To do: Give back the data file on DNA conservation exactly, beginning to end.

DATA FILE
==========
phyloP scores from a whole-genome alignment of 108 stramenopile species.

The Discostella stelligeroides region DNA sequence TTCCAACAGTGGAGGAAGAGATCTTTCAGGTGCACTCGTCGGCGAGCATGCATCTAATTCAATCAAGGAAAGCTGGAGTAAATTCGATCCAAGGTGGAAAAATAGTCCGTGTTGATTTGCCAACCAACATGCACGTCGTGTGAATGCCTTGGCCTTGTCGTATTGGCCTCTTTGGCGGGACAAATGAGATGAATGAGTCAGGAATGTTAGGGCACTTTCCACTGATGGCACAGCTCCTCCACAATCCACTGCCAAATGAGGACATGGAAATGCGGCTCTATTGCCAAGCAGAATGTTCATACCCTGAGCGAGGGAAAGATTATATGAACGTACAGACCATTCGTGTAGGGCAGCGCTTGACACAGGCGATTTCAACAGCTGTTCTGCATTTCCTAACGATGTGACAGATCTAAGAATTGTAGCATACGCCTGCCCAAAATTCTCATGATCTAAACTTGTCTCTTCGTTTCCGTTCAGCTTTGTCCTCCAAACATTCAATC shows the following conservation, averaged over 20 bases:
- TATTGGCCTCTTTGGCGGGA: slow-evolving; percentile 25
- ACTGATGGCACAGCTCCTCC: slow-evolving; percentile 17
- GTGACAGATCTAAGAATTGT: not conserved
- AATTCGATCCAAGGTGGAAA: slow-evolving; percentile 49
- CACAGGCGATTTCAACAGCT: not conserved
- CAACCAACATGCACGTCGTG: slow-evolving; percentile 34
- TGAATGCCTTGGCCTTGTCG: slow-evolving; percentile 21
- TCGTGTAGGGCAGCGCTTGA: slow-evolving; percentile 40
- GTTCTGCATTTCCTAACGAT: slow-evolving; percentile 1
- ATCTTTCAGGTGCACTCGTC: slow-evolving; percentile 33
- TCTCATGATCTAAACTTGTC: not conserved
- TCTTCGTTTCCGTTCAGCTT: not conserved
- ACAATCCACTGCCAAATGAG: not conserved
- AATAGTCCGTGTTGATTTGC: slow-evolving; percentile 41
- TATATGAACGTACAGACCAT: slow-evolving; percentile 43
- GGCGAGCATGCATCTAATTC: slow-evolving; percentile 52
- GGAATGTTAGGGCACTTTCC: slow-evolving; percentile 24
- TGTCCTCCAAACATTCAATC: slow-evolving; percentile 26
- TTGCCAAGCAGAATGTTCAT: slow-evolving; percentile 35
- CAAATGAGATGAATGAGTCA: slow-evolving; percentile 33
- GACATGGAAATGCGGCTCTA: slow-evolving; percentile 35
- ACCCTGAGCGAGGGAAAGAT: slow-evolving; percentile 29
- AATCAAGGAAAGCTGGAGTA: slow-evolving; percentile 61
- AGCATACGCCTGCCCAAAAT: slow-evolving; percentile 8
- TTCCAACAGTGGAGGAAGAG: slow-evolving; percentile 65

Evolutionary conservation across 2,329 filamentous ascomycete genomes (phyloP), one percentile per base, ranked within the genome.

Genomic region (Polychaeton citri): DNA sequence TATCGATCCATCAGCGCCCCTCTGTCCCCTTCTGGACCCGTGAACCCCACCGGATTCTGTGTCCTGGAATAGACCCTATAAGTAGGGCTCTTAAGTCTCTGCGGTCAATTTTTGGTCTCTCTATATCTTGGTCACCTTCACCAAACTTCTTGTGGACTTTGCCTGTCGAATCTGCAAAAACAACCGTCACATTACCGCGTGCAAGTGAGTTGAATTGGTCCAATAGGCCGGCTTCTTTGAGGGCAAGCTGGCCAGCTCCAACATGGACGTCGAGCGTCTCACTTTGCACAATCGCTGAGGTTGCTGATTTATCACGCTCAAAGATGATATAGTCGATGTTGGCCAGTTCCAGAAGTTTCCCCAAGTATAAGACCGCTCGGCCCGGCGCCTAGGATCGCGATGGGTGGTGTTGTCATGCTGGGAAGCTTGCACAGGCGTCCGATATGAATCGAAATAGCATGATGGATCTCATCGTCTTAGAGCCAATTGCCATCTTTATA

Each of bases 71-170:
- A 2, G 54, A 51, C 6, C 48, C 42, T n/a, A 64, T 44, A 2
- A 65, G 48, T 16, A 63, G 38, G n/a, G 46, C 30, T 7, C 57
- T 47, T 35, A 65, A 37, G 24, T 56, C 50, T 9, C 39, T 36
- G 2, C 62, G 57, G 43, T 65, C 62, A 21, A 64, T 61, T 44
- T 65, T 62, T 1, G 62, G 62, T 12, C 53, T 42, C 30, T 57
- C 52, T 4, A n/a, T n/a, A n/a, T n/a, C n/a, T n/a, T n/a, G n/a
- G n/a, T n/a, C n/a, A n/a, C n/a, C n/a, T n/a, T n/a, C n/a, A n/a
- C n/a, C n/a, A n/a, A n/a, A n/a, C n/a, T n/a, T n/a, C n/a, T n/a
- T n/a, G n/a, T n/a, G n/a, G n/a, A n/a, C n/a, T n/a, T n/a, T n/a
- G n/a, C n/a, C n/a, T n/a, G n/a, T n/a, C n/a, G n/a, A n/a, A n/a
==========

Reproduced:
phyloP scores from a whole-genome alignment of 108 stramenopile species.

The Discostella stelligeroides region DNA sequence TTCCAACAGTGGAGGAAGAGATCTTTCAGGTGCACTCGTCGGCGAGCATGCATCTAATTCAATCAAGGAAAGCTGGAGTAAATTCGATCCAAGGTGGAAAAATAGTCCGTGTTGATTTGCCAACCAACATGCACGTCGTGTGAATGCCTTGGCCTTGTCGTATTGGCCTCTTTGGCGGGACAAATGAGATGAATGAGTCAGGAATGTTAGGGCACTTTCCACTGATGGCACAGCTCCTCCACAATCCACTGCCAAATGAGGACATGGAAATGCGGCTCTATTGCCAAGCAGAATGTTCATACCCTGAGCGAGGGAAAGATTATATGAACGTACAGACCATTCGTGTAGGGCAGCGCTTGACACAGGCGATTTCAACAGCTGTTCTGCATTTCCTAACGATGTGACAGATCTAAGAATTGTAGCATACGCCTGCCCAAAATTCTCATGATCTAAACTTGTCTCTTCGTTTCCGTTCAGCTTTGTCCTCCAAACATTCAATC shows the following conservation, averaged over 20 bases:
- TATTGGCCTCTTTGGCGGGA: slow-evolving; percentile 25
- ACTGATGGCACAGCTCCTCC: slow-evolving; percentile 17
- GTGACAGATCTAAGAATTGT: not conserved
- AATTCGATCCAAGGTGGAAA: slow-evolving; percentile 49
- CACAGGCGATTTCAACAGCT: not conserved
- CAACCAACATGCACGTCGTG: slow-evolving; percentile 34
- TGAATGCCTTGGCCTTGTCG: slow-evolving; percentile 21
- TCGTGTAGGGCAGCGCTTGA: slow-evolving; percentile 40
- GTTCTGCATTTCCTAACGAT: slow-evolving; percentile 1
- ATCTTTCAGGTGCACTCGTC: slow-evolving; percentile 33
- TCTCATGATCTAAACTTGTC: not conserved
- TCTTCGTTTCCGTTCAGCTT: not conserved
- ACAATCCACTGCCAAATGAG: not conserved
- AATAGTCCGTGTTGATTTGC: slow-evolving; percentile 41
- TATATGAACGTACAGACCAT: slow-evolving; percentile 43
- GGCGAGCATGCATCTAATTC: slow-evolving; percentile 52
- GGAATGTTAGGGCACTTTCC: slow-evolving; percentile 24
- TGTCCTCCAAACATTCAATC: slow-evolving; percentile 26
- TTGCCAAGCAGAATGTTCAT: slow-evolving; percentile 35
- CAAATGAGATGAATGAGTCA: slow-evolving; percentile 33
- GACATGGAAATGCGGCTCTA: slow-evolving; percentile 35
- ACCCTGAGCGAGGGAAAGAT: slow-evolving; percentile 29
- AATCAAGGAAAGCTGGAGTA: slow-evolving; percentile 61
- AGCATACGCCTGCCCAAAAT: slow-evolving; percentile 8
- TTCCAACAGTGGAGGAAGAG: slow-evolving; percentile 65

Evolutionary conservation across 2,329 filamentous ascomycete genomes (phyloP), one percentile per base, ranked within the genome.

Genomic region (Polychaeton citri): DNA sequence TATCGATCCATCAGCGCCCCTCTGTCCCCTTCTGGACCCGTGAACCCCACCGGATTCTGTGTCCTGGAATAGACCCTATAAGTAGGGCTCTTAAGTCTCTGCGGTCAATTTTTGGTCTCTCTATATCTTGGTCACCTTCACCAAACTTCTTGTGGACTTTGCCTGTCGAATCTGCAAAAACAACCGTCACATTACCGCGTGCAAGTGAGTTGAATTGGTCCAATAGGCCGGCTTCTTTGAGGGCAAGCTGGCCAGCTCCAACATGGACGTCGAGCGTCTCACTTTGCACAATCGCTGAGGTTGCTGATTTATCACGCTCAAAGATGATATAGTCGATGTTGGCCAGTTCCAGAAGTTTCCCCAAGTATAAGACCGCTCGGCCCGGCGCCTAGGATCGCGATGGGTGGTGTTGTCATGCTGGGAAGCTTGCACAGGCGTCCGATATGAATCGAAATAGCATGATGGATCTCATCGTCTTAGAGCCAATTGCCATCTTTATA

Each of bases 71-170:
- A 2, G 54, A 51, C 6, C 48, C 42, T n/a, A 64, T 44, A 2
- A 65, G 48, T 16, A 63, G 38, G n/a, G 46, C 30, T 7, C 57
- T 47, T 35, A 65, A 37, G 24, T 56, C 50, T 9, C 39, T 36
- G 2, C 62, G 57, G 43, T 65, C 62, A 21, A 64, T 61, T 44
- T 65, T 62, T 1, G 62, G 62, T 12, C 53, T 42, C 30, T 57
- C 52, T 4, A n/a, T n/a, A n/a, T n/a, C n/a, T n/a, T n/a, G n/a
- G n/a, T n/a, C n/a, A n/a, C n/a, C n/a, T n/a, T n/a, C n/a, A n/a
- C n/a, C n/a, A n/a, A n/a, A n/a, C n/a, T n/a, T n/a, C n/a, T n/a
- T n/a, G n/a, T n/a, G n/a, G n/a, A n/a, C n/a, T n/a, T n/a, T n/a
- G n/a, C n/a, C n/a, T n/a, G n/a, T n/a, C n/a, G n/a, A n/a, A n/a